So, you think you can run, huh? You’ve done a few miles up and down the Schuylkill Banks and climbed up the art museum steps to strike a Rocky pose. But do you think you can handle what the Penn cross country team can? Come with us on a guided tour of the Lehigh University cross country course, where the Quakers will run on Oct. 5 for the Paul Short Invitational and Nov. 15 for the NCAA East Regional Championships.
Welcome to Division 1.
Kilometer 0: Just me and 300 of my closest friends
At Lehigh, all cross-country meets begin at a large swath of open space just off College Drive, adjacent to the football stadium. You’re lined up, shoulder-to-shoulder, with your competitors — all 300 or so of them. For your sake, be ready when the starting gun goes off, because it’s an 800-meter mad dash right from the get go. Don’t get too comfortable, though. You’ll soon be funneling into an area of woods no more than 20 feet wide, where personal space becomes more of an abstract concept than an actual thing.
“Imagine this scene of a line across the field of maybe 300 runners standing on a line,” says coach Steve Dolan. “They’re all gonna be released at one moment when the gun goes off.”
And how exactly do you get through the funnel unscathed? Just ask senior Kersie Jhabvala, who’s slogged through the course many a time.
“The best advice would be : try and avoid [the funnel],” she says. “Not everyone gets out fast enough. Like for me, I’ll have to end up sprinting in the beginning just to get out in a good spot and not get boxed in.”
Kilometer 4: The not-so-sweet sound of silence
So, you’ve emerged from the tunnel unscathed? Congratulations. If you’re running the eight kilometer men’s course, you’ve turned right after looping past the football stadium and have found yourself in an isolated field. No cheering crowds, no massive campus buildings. Just you and the competition. And oh, by the way, a massive bank of rolling hills that give you just enough time to catch your breath with each downhill before the ensuing uphill climb triggers another release of lactic acid in your leg muscles.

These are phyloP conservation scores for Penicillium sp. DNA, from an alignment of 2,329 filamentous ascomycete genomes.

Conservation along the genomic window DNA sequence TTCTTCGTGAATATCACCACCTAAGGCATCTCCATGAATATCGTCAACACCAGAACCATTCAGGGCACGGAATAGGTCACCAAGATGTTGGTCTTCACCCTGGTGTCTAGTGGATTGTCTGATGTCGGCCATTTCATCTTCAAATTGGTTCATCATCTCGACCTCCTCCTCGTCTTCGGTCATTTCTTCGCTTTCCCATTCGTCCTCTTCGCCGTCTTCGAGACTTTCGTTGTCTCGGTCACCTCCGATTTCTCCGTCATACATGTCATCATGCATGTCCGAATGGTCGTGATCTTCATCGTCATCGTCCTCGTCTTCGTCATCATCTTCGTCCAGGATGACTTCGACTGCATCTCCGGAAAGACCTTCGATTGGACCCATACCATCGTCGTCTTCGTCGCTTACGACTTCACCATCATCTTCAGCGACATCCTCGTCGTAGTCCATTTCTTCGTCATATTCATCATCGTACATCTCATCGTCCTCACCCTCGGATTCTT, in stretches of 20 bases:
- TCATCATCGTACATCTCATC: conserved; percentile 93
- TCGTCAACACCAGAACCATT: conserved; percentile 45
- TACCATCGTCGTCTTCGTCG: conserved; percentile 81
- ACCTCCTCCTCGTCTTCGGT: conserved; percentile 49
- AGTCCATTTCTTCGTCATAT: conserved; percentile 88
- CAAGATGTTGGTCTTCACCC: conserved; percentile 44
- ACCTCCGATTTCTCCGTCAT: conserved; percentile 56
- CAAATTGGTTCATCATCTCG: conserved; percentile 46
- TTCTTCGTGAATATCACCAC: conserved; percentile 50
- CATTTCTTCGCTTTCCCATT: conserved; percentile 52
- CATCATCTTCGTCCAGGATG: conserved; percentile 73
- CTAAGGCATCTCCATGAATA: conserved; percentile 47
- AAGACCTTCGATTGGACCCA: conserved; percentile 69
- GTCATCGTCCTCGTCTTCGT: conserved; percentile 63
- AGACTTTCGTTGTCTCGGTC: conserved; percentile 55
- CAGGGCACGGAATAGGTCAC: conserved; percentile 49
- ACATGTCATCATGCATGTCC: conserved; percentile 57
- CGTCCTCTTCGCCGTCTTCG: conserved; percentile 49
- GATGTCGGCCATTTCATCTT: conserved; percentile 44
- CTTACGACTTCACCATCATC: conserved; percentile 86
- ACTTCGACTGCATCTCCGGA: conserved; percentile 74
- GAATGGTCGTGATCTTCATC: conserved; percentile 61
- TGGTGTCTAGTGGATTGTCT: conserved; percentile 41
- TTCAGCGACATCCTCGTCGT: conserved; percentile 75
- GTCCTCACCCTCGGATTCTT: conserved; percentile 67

“One minute, you can barely move because you’re running up a hill and you’re very tired, but then, maybe you’ll get to run a couple hundred meters downhill and then you’ll feel better again,” says Dolan. “And it’s that up and down hill phenomenon that’s kind of unique to cross-country.”
Did you turn left past the stadium to run the six kilometer women’s course? You haven’t gotten off any easier, as the women have their owns set of hills. Have fun slogging through the mud!
“For some reason, every time we go, it rains,” laughs Jhabvala. “So of course, the same spots have really, really deep puddles. I mean, you’re getting like shin-deep, shin-deep puddles.”
How muddy does it get?
Hope you weren’t wearing expensive shoes…
Kilometer 8 (or 6): The grand finale
So, you’ve finally made it. You’ve flashed through the funnel, handled the hills and managed the mud. You can hear the crowd shouting once again, building to a deafening roar as you near the finish line. But don’t start your final sprint too early! It’s a 1200 meter marathon straightaway to the end at Lehigh, and you’ve got to use every ounce of self-restraint to avoid heeding the calls of the crowd urging you on to sprint and waste your final reserves of energy.
“You come back in, you can sense that you’re almost done,” Dolan says. “The runners are sort of building up for a competitive finish through the place, and you can really hear the crowd’s reaction as people come in.”
Some runners thrive off the crowd. Some wilt in the face of it. Which one will you be?
“Some people, they see the straightaway, everyone around you is screaming at you… you’re like: ‘Oh cool, I’m just gonna start kicking now,’” Jhabvala says. “You get in, you have like 800 meters to go and you’re out of gas and people are passing you left and right.
“It really is a mental game at that point.”
Well, you made it. That wasn’t so hard, was it?
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